With so many tradespeople belonging to different accreditation organisations, how do you know which one to use and what tradesmen accreditations are right for the job you want doing? Is an industry based accreditation offer the same as one from the government? We’re here to dive into the mysteries of what the most common tradespeople accreditation are. Let’s jump on in!
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Coming out of a cold winter, spring home renovations may seem like a daunting prospect. Yes, you’ve been thinking about it for months, years even. In your mind’s eye, you can see the fixtures, fittings and flooring coming together beautifully. You know you want to get cracking on the task, but you’re not sure where to begin.
We’ve talked to industry insiders and experts, putting together a list of 5 tips for starting your spring home renovations. (more…)
Like all home renovation projects, there’s 3 levels of renovating: good, better and absolute best. We’ve already discussed getting started with bathroom renovation costs. Today we’re going to talk about a basic budget bathroom renovation.
You’re considering installing a new fence in your backyard and think you’re ready to do it yourself. But are you? Do you have every single thing you need? Are you positive that what you’ve planned will deliver exactly what you want, in terms of privacy and use-ability?
There’s nothing more frustrating than making it half way through a fencing job, only to discover that you’ve forgotten something crucial. (more…)
Whether you are remodeling your kitchen or ripping it out, you need to speak with a kitchen contractor. You also need to have some ideas about what you’d like your new kitchen to look like. Pinterest is a great tool to create a pinboard of your favourite kitchen ideas. It also helps a kitchen contractor understand what you want the finished result to look like. (more…)
Their main is on how various colours, textures, furniture, lighting, and space work together to meet the needs of a home’s occupants.
Traditionally, an Interior Designer focused on decorating, choosing a style and colour palette, then selecting appropriate furniture, floor and window coverings, artwork, and lighting. However, an increasing number of designers are becoming involved in architectural detailing.
Designers frequently collaborate with architects, electricians, and building contractors to ensure that designs are safe and meet construction requirements. Whatever space they are working on, almost all designers follow the same process.
The designer usually meets face-to-face with the client to find out how the space will be used and to get an idea of the client’s preferences and budget. The designer will also visit the space to take inventory of existing furnishings and identify positive attributes of the space, along with any potential problems.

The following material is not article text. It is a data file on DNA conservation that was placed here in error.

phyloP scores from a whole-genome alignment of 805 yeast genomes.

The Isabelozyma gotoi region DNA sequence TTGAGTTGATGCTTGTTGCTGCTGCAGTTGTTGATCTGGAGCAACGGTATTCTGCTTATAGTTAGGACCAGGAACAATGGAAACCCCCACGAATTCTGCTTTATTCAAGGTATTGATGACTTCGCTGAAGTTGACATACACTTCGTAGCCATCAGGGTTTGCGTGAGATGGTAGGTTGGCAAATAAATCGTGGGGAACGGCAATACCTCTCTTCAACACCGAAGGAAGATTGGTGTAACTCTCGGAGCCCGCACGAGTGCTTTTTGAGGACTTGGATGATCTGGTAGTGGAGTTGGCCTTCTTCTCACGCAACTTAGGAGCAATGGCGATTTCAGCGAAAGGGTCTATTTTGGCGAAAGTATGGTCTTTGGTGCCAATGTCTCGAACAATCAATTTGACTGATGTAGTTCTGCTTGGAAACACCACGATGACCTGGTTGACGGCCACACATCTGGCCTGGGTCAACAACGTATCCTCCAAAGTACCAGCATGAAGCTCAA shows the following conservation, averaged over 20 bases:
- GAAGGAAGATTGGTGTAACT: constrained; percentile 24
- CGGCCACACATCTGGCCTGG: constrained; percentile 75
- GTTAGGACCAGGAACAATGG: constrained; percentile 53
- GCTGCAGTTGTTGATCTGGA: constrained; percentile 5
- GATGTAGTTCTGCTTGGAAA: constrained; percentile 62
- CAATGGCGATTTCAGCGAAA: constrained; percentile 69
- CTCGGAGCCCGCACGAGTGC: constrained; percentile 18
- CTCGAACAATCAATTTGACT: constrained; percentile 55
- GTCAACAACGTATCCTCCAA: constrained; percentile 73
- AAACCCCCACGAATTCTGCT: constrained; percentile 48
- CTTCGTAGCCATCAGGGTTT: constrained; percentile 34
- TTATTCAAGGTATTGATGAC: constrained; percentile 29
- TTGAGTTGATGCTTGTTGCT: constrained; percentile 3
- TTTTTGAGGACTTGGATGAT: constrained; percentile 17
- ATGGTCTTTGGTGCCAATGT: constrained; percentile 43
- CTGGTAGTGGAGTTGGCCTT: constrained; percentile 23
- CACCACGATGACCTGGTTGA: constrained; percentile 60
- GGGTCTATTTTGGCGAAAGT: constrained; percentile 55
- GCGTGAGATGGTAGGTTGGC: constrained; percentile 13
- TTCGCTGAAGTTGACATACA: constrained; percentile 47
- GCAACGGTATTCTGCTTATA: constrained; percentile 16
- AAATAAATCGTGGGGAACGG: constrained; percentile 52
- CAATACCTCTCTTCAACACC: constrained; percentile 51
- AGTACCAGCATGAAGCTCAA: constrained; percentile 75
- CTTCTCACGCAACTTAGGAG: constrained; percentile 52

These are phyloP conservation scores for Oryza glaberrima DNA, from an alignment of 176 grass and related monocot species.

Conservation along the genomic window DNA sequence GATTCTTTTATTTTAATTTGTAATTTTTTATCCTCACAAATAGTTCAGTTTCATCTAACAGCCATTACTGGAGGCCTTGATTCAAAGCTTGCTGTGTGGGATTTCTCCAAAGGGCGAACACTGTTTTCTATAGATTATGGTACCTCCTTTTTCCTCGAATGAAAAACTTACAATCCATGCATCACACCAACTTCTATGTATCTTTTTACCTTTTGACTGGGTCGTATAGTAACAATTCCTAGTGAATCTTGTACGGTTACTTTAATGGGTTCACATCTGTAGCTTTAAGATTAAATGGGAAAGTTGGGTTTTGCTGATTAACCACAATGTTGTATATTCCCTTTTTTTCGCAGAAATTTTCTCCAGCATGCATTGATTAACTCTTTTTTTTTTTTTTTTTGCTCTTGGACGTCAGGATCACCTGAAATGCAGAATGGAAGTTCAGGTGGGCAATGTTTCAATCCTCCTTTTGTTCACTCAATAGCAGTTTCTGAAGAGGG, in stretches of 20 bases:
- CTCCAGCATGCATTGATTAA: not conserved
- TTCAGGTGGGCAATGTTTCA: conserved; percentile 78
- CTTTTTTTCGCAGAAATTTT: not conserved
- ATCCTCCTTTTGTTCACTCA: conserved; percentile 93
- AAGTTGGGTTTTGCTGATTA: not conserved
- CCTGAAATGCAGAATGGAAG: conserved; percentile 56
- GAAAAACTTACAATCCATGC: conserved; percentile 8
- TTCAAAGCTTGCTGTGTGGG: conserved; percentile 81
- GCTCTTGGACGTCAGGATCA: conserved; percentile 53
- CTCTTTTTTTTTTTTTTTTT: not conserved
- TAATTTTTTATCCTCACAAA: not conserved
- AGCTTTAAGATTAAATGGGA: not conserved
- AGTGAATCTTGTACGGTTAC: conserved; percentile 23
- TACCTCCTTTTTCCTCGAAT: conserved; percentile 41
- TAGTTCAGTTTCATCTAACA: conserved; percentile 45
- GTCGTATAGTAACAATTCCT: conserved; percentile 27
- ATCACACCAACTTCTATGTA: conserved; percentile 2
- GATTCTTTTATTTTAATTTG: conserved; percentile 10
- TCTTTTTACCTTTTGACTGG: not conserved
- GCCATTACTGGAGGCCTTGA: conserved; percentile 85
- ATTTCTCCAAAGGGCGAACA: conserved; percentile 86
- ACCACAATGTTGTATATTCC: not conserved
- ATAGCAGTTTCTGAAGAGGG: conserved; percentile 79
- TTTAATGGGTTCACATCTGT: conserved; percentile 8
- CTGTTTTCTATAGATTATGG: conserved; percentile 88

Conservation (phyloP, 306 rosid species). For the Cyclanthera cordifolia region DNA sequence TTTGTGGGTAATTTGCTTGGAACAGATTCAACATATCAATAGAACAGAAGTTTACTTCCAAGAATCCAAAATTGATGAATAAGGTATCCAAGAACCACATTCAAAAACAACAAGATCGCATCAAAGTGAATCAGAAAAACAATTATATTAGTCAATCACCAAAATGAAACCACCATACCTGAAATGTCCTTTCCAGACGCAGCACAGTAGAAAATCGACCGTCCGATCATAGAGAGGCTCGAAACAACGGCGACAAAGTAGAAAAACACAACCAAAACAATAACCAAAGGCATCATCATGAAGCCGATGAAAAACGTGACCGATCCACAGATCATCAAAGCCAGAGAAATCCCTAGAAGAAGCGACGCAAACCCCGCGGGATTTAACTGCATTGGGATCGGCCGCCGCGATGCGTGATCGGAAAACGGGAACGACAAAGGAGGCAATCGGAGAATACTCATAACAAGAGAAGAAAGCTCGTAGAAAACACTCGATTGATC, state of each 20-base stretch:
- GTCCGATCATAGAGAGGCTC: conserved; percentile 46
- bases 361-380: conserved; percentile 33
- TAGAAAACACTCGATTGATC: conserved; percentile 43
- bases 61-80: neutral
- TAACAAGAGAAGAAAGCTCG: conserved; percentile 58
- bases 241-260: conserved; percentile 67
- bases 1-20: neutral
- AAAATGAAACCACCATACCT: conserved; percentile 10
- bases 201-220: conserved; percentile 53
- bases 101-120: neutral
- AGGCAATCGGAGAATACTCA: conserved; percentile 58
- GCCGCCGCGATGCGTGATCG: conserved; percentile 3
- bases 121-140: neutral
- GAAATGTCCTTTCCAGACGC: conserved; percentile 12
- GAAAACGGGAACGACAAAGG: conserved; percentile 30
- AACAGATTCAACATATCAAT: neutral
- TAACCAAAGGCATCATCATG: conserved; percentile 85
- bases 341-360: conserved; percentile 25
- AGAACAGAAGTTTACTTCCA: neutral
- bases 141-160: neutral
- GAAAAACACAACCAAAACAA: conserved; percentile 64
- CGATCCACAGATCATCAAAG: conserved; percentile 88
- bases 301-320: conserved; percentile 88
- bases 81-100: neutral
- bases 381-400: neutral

The designer then formulates a design plan and estimates the project cost. When the design concept is confirmed with the client, the designer will begin specifying the materials, finishes, and furnishings required, such as furniture, lighting, flooring, wall covering, and artwork.
If a project requires structural work, the designer works with an architect or engineer on that part of the project.
Most designs also require the hiring of contractors to do technical work, such as lighting, plumbing, or electrical wiring. Often designers choose contractors and write work contracts.
Finally, the designer develops a timeline for the project, coordinates contractor work schedules, and makes sure work is completed on time. The designer oversees the installation of the design elements, and after the project is complete, the designer, together with the client, pay follow-up visits to the building site to ensure that the client is satisfied. If the client is not satisfied, the designer makes corrections.
Designers who work for furniture or home and garden stores sell merchandise in addition to offering design services. In-store designers provide services, such as selecting a style and colour scheme that fits the client’s needs or finding suitable accessories and lighting, similar to those offered by other interior designers.
However, in-store designers rarely visit clients’ spaces and use only a particular store’s products. Interior designers sometimes supervise assistants who carry out their plans and perform administrative tasks, such as reviewing catalogues and ordering samples.
Designers who run their own businesses may also devote considerable time to developing new business contacts, examining equipment and space needs, and attending to business matters.
Although most interior designers do many kinds of projects, some specialize in one area of interior design. Some interior designers do many projects, while others specialize in specific areas – residential, commercial, lighting, bathrooms, as well as acoustics and home theatres.